Since World War II, the availability of food per capita in the world has increased by about ４０ percent. Today, there is sufficient food in the world to adequately feed everyone.
The Green Revolution introduced in the late １９６０s is mainly responsible for this. The Green Revolution was the right solution for the challenge of that time： to quickly increase food production and productivity based on an input-intensive agriculture. It worked. It saved hundreds of millions from hunger. But almost ５０ years later, its limits have also become ( １ ).
First, because hunger still persists - about ８１５ million people in the world suffered from undernourishment in ２０１６ on a daily basis. This clearly shows that the hunger problem nowadays is not the lack of food, but accessibility to food. In addition, the world is already facing (1)an epidemic
of overweight and obesity. In ２０１６, more than １.９ billion adults worldwide were overweight. Of those, more than ６５０ million were obese.
The second reason that the Green Revolution has reached its limits is because the increase in production and productivity has come at a high environmental cost. The widespread use of chemical fertilizers and pesticides has contributed to land degradation, water pollution, and biodiversity loss.
It is time to innovate again. This time, innovation means increasing the resilience and sustainability of our food systems, especially ( ２ ) climate change. We need to put forward sustainable food systems that offer healthy, nutritious and accessible food for all, ecosystem services, and climate resilience.
The emerging field of agroecology can offer several contributions in this regard.
As a (2)tailored
combination of both science and cultural wisdom, agroecology's core elements comprise a strong emphasis on diversity, synergies, recycling, efficient use of resources, ecological and socio economic resilience, the co-creation and sharing of knowledge, and the link between human values and sustainable livelihoods. (A)It
also includes the role of culture in food traditions and the important role that responsible governance mechanisms — covering issues ranging from duration to the way that public subsidies are used – must play to support long-term investments in sustainability.
There are many ( ３ ) of the benefits of agroecology. In Trinidad and Tobago, where years of sugarcane farming led to poor-quality soils, family farmers used lemon grass to cool the ground, impede erosion, and (3)crowd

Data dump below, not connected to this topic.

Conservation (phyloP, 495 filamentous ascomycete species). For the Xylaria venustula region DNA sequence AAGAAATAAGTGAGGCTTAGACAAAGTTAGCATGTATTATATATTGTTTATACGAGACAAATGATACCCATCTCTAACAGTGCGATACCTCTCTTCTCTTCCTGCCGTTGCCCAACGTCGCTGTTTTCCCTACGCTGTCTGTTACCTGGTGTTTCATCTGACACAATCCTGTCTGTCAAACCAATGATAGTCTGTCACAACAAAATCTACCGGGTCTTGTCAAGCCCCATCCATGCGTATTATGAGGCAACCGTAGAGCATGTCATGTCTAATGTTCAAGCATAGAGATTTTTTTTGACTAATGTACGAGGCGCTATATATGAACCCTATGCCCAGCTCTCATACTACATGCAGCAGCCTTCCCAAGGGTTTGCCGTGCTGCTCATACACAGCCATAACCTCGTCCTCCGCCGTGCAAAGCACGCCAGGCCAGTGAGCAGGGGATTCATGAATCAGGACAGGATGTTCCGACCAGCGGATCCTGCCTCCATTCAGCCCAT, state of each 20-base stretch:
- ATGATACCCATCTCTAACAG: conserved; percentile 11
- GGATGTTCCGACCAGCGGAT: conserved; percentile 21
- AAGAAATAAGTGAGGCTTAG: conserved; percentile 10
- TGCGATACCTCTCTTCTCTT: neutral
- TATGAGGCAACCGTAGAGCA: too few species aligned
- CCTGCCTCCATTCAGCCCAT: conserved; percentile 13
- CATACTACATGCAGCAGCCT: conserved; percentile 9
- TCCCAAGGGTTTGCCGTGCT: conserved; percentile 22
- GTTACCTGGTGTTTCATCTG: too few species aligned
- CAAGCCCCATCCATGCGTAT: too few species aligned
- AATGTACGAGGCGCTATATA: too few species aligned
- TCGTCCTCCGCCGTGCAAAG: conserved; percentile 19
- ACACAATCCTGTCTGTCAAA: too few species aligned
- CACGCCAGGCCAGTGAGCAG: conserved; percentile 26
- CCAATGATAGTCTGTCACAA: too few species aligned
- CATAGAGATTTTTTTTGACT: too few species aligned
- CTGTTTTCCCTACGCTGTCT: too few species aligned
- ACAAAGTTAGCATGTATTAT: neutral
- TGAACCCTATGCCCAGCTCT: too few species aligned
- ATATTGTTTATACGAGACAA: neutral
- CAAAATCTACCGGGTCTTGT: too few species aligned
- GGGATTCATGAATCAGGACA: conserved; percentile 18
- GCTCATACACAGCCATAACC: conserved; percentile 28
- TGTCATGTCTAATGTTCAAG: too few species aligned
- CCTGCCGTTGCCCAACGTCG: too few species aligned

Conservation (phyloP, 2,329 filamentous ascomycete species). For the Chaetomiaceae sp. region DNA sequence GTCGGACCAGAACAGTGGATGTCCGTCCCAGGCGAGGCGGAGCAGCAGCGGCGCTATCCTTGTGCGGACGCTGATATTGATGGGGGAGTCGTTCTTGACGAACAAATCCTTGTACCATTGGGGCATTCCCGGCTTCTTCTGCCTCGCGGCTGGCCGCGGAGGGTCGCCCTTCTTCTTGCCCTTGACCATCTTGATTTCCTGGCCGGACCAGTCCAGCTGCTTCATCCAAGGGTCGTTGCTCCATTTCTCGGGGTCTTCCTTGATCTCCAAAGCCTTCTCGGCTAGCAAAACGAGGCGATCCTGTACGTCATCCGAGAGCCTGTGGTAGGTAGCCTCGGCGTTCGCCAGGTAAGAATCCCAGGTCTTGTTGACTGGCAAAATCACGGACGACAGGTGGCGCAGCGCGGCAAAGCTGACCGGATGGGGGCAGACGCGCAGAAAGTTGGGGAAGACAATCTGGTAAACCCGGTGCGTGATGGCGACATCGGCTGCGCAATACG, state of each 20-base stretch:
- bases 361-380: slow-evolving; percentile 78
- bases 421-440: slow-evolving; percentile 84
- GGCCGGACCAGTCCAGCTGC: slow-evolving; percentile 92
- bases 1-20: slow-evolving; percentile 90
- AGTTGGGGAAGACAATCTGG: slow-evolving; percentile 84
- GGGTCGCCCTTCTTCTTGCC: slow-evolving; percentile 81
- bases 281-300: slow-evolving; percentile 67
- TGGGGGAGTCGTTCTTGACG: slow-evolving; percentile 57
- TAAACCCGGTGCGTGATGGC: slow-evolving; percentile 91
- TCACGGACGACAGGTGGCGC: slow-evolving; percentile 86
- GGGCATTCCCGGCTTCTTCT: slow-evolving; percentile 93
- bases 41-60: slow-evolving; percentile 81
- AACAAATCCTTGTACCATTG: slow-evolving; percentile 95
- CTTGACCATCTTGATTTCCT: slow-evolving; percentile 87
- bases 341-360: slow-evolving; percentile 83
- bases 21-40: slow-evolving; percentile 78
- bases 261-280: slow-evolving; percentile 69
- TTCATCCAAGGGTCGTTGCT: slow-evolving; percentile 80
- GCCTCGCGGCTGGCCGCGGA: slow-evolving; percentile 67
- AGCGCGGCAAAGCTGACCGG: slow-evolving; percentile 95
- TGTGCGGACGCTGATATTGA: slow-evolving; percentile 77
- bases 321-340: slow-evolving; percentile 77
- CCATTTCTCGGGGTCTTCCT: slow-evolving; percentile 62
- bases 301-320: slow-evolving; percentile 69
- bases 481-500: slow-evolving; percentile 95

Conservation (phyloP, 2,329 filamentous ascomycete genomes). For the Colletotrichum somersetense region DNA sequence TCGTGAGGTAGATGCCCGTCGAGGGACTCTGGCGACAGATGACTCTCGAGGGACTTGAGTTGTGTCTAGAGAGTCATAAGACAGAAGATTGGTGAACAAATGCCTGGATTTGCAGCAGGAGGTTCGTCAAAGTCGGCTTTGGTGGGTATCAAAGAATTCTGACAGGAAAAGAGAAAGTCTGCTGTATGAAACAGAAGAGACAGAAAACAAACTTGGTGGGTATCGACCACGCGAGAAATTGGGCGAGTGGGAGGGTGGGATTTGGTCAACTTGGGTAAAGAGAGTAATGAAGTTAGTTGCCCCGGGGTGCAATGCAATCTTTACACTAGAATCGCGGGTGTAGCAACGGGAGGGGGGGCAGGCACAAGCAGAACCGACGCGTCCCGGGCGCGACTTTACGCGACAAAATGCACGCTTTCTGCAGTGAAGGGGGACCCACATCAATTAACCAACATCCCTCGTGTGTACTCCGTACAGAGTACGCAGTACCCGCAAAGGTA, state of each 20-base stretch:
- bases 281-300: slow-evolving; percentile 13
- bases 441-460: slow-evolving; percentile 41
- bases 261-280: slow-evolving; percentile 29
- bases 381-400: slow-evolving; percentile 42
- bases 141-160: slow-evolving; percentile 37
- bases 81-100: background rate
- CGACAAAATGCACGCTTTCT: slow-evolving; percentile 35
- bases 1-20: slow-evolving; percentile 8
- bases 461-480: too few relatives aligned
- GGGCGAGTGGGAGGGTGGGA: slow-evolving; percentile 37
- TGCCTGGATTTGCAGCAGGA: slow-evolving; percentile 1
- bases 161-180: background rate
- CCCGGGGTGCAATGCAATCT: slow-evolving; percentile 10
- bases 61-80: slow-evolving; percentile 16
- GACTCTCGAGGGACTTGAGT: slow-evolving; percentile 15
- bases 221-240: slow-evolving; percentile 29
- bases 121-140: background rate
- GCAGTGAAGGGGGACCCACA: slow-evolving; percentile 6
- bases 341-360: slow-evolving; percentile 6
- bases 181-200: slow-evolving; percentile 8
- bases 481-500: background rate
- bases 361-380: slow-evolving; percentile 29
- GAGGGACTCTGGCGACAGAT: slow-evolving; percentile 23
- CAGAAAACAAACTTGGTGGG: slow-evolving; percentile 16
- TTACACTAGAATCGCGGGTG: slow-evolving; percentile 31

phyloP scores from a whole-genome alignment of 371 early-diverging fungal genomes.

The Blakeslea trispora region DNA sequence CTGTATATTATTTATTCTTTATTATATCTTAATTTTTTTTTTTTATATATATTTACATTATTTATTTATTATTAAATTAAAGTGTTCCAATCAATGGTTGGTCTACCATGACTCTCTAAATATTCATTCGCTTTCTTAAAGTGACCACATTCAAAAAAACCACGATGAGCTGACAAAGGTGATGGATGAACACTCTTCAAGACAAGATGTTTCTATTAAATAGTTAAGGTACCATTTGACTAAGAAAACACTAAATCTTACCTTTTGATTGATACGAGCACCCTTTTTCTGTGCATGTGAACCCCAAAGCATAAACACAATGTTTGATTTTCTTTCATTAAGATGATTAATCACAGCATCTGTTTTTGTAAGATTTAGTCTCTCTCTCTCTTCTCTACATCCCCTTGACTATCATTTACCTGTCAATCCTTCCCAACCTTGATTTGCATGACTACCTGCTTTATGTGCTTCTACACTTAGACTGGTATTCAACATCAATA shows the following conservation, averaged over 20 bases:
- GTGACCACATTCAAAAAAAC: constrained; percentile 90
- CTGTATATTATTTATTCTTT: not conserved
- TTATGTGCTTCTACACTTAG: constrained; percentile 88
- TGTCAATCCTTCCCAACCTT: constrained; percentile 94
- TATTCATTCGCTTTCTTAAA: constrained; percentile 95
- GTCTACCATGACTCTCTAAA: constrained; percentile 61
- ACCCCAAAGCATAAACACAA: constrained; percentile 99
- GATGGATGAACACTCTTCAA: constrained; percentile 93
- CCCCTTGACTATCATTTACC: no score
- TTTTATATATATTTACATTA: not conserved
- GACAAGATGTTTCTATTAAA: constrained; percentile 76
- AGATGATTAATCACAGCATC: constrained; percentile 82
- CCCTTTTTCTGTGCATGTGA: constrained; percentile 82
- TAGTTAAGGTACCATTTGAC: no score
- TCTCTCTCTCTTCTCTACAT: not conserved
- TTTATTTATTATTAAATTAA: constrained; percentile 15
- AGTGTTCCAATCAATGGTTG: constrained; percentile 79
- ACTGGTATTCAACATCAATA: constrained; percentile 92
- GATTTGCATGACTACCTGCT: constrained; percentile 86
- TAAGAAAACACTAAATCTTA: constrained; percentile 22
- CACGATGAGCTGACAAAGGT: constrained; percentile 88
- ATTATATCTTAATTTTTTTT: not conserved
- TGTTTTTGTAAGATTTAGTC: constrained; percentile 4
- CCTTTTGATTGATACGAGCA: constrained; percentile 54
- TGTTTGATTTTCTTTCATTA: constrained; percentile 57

out rival weeds. This, along with a clever water recycling system, has turned even modest plots into prosperous and high-yielding fruit and vegetable operations.
In east China, farmers have (4)engineered
clever ecosystems, building elaborate networks of ditches and fish ponds to channel water and waste in a way benefiting all the phases of a circular agricultural system based for millennia on producing lucrative silkworms.
In recent years, the U.N. Food and Agriculture Organization (FAO) has been promoting and facilitating an international debate on the potential of agroecology.
The First International Symposium on Agroecology was held at FAO Headquarters in September ２０１４, and it was followed by a series of regional meetings in Latin America, Europe, Africa, and Asia. Governments, civil society, the private sector, academia, and research institutions have come together to share experiences and points of view regarding the benefits of agroecology as a new approach to make agriculture more sustainable and compatible with the ２０３０ development agenda.
FAO will now host the Second International Symposium on Agroecology, which will take place from April ３ to ５, ２０１８, also at the FAO headquarters in Rome. The aim of the Second International Symposium is to identify needs and problems that countries face in the adoption and implementation of agroecology, to evaluate the impact of dedicated public policies, and to (5)identify
the capacity building needs of the relevant institutions.
Sustainability and innovation are key words. The future of agriculture and food systems are not input-intensive, but ( ４ )-intensive. This is a new paradigm.
José Graziano da Silva. Agroecology A Path to Sustainable Development
１. It is not availability of food but accessibility to food that matters in the world today.
２. The Green Revolution is largely held responsible for a shortage of food.
３. There are many people diagnosed with obesity while there are still problems of hunger and undernutrition.
４. The problems with the Green Revolution include a negative environmental impact.
設問２ 空所( １ )～( ４ )を埋めるのにもっとも適当なものを(a)～(d)からそれぞれ１つ選び、マーク解答用紙の所定欄にマークせよ。
(a) in the face of
(b) in the pursuit of
(c) in the service of
(d) in the vicinity of
(a) concrete examples
(b) convincing guidelines
(c) instructive practices
(d) ongoing trials
(a) a mysterious symptom
(b) a serious infection
(c) a valuable treatment
(d) a widespread occurrence
(a) bring out
(b) keep out
(c) leave out
(d) pull out